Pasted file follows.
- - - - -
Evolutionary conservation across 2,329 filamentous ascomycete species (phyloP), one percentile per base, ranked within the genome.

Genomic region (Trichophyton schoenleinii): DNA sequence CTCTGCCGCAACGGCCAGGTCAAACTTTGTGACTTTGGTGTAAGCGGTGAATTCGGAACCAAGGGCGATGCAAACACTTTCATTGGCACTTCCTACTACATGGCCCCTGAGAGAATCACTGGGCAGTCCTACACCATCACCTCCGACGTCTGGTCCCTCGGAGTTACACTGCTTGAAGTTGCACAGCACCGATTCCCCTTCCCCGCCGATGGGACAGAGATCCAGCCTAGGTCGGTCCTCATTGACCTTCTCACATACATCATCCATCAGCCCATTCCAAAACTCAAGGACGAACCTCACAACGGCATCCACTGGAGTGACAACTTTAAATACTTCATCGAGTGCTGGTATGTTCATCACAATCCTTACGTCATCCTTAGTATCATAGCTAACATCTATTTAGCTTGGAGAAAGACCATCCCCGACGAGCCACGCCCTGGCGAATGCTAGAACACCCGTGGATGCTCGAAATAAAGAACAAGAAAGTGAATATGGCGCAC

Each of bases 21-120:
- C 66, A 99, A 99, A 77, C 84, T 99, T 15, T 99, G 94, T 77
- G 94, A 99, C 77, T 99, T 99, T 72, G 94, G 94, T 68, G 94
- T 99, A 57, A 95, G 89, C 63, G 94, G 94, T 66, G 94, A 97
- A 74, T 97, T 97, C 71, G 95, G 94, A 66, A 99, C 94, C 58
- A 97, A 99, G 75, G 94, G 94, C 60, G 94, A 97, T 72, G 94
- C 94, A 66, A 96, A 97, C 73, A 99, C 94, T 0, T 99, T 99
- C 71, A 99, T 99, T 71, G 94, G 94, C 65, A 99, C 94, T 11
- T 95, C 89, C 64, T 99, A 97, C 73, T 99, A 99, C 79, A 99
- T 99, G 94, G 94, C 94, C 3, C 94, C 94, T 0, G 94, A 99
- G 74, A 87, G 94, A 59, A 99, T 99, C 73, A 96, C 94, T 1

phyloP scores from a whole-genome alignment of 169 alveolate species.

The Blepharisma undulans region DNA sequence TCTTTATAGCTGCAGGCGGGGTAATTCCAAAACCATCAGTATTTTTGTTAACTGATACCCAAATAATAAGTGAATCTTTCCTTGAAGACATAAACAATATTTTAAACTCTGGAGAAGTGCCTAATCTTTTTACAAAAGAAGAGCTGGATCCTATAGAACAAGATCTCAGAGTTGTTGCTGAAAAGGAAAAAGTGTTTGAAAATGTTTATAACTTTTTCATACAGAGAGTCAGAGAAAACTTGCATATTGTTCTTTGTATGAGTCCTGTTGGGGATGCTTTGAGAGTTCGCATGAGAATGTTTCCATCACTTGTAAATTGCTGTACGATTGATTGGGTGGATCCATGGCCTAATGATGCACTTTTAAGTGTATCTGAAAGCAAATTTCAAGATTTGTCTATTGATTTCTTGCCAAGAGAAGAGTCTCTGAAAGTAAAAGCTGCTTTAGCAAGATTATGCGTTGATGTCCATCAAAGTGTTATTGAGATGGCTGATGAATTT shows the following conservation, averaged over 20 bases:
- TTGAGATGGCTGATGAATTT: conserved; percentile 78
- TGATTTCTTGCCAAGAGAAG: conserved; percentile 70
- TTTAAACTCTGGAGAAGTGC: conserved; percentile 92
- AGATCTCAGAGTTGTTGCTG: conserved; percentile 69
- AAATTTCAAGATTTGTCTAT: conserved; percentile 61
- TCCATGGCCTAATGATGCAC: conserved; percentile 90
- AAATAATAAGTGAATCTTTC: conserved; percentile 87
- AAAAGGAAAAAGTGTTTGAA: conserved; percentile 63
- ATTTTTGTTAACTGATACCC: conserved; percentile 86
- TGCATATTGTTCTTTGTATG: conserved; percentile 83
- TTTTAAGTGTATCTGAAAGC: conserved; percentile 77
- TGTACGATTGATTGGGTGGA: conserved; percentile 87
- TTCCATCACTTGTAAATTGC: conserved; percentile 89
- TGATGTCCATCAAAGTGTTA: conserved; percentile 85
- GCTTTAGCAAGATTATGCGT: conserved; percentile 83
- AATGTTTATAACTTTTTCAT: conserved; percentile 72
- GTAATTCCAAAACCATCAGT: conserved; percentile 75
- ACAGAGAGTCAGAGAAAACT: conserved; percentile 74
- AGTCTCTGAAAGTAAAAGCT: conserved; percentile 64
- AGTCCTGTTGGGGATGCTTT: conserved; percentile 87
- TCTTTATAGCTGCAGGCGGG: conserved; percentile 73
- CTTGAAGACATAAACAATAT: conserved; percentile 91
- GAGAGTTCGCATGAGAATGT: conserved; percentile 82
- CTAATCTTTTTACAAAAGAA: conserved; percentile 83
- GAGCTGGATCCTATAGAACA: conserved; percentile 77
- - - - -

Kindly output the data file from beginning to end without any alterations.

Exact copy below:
Evolutionary conservation across 2,329 filamentous ascomycete species (phyloP), one percentile per base, ranked within the genome.

Genomic region (Trichophyton schoenleinii): DNA sequence CTCTGCCGCAACGGCCAGGTCAAACTTTGTGACTTTGGTGTAAGCGGTGAATTCGGAACCAAGGGCGATGCAAACACTTTCATTGGCACTTCCTACTACATGGCCCCTGAGAGAATCACTGGGCAGTCCTACACCATCACCTCCGACGTCTGGTCCCTCGGAGTTACACTGCTTGAAGTTGCACAGCACCGATTCCCCTTCCCCGCCGATGGGACAGAGATCCAGCCTAGGTCGGTCCTCATTGACCTTCTCACATACATCATCCATCAGCCCATTCCAAAACTCAAGGACGAACCTCACAACGGCATCCACTGGAGTGACAACTTTAAATACTTCATCGAGTGCTGGTATGTTCATCACAATCCTTACGTCATCCTTAGTATCATAGCTAACATCTATTTAGCTTGGAGAAAGACCATCCCCGACGAGCCACGCCCTGGCGAATGCTAGAACACCCGTGGATGCTCGAAATAAAGAACAAGAAAGTGAATATGGCGCAC

Each of bases 21-120:
- C 66, A 99, A 99, A 77, C 84, T 99, T 15, T 99, G 94, T 77
- G 94, A 99, C 77, T 99, T 99, T 72, G 94, G 94, T 68, G 94
- T 99, A 57, A 95, G 89, C 63, G 94, G 94, T 66, G 94, A 97
- A 74, T 97, T 97, C 71, G 95, G 94, A 66, A 99, C 94, C 58
- A 97, A 99, G 75, G 94, G 94, C 60, G 94, A 97, T 72, G 94
- C 94, A 66, A 96, A 97, C 73, A 99, C 94, T 0, T 99, T 99
- C 71, A 99, T 99, T 71, G 94, G 94, C 65, A 99, C 94, T 11
- T 95, C 89, C 64, T 99, A 97, C 73, T 99, A 99, C 79, A 99
- T 99, G 94, G 94, C 94, C 3, C 94, C 94, T 0, G 94, A 99
- G 74, A 87, G 94, A 59, A 99, T 99, C 73, A 96, C 94, T 1

phyloP scores from a whole-genome alignment of 169 alveolate species.

The Blepharisma undulans region DNA sequence TCTTTATAGCTGCAGGCGGGGTAATTCCAAAACCATCAGTATTTTTGTTAACTGATACCCAAATAATAAGTGAATCTTTCCTTGAAGACATAAACAATATTTTAAACTCTGGAGAAGTGCCTAATCTTTTTACAAAAGAAGAGCTGGATCCTATAGAACAAGATCTCAGAGTTGTTGCTGAAAAGGAAAAAGTGTTTGAAAATGTTTATAACTTTTTCATACAGAGAGTCAGAGAAAACTTGCATATTGTTCTTTGTATGAGTCCTGTTGGGGATGCTTTGAGAGTTCGCATGAGAATGTTTCCATCACTTGTAAATTGCTGTACGATTGATTGGGTGGATCCATGGCCTAATGATGCACTTTTAAGTGTATCTGAAAGCAAATTTCAAGATTTGTCTATTGATTTCTTGCCAAGAGAAGAGTCTCTGAAAGTAAAAGCTGCTTTAGCAAGATTATGCGTTGATGTCCATCAAAGTGTTATTGAGATGGCTGATGAATTT shows the following conservation, averaged over 20 bases:
- TTGAGATGGCTGATGAATTT: conserved; percentile 78
- TGATTTCTTGCCAAGAGAAG: conserved; percentile 70
- TTTAAACTCTGGAGAAGTGC: conserved; percentile 92
- AGATCTCAGAGTTGTTGCTG: conserved; percentile 69
- AAATTTCAAGATTTGTCTAT: conserved; percentile 61
- TCCATGGCCTAATGATGCAC: conserved; percentile 90
- AAATAATAAGTGAATCTTTC: conserved; percentile 87
- AAAAGGAAAAAGTGTTTGAA: conserved; percentile 63
- ATTTTTGTTAACTGATACCC: conserved; percentile 86
- TGCATATTGTTCTTTGTATG: conserved; percentile 83
- TTTTAAGTGTATCTGAAAGC: conserved; percentile 77
- TGTACGATTGATTGGGTGGA: conserved; percentile 87
- TTCCATCACTTGTAAATTGC: conserved; percentile 89
- TGATGTCCATCAAAGTGTTA: conserved; percentile 85
- GCTTTAGCAAGATTATGCGT: conserved; percentile 83
- AATGTTTATAACTTTTTCAT: conserved; percentile 72
- GTAATTCCAAAACCATCAGT: conserved; percentile 75
- ACAGAGAGTCAGAGAAAACT: conserved; percentile 74
- AGTCTCTGAAAGTAAAAGCT: conserved; percentile 64
- AGTCCTGTTGGGGATGCTTT: conserved; percentile 87
- TCTTTATAGCTGCAGGCGGG: conserved; percentile 73
- CTTGAAGACATAAACAATAT: conserved; percentile 91
- GAGAGTTCGCATGAGAATGT: conserved; percentile 82
- CTAATCTTTTTACAAAAGAA: conserved; percentile 83
- GAGCTGGATCCTATAGAACA: conserved; percentile 77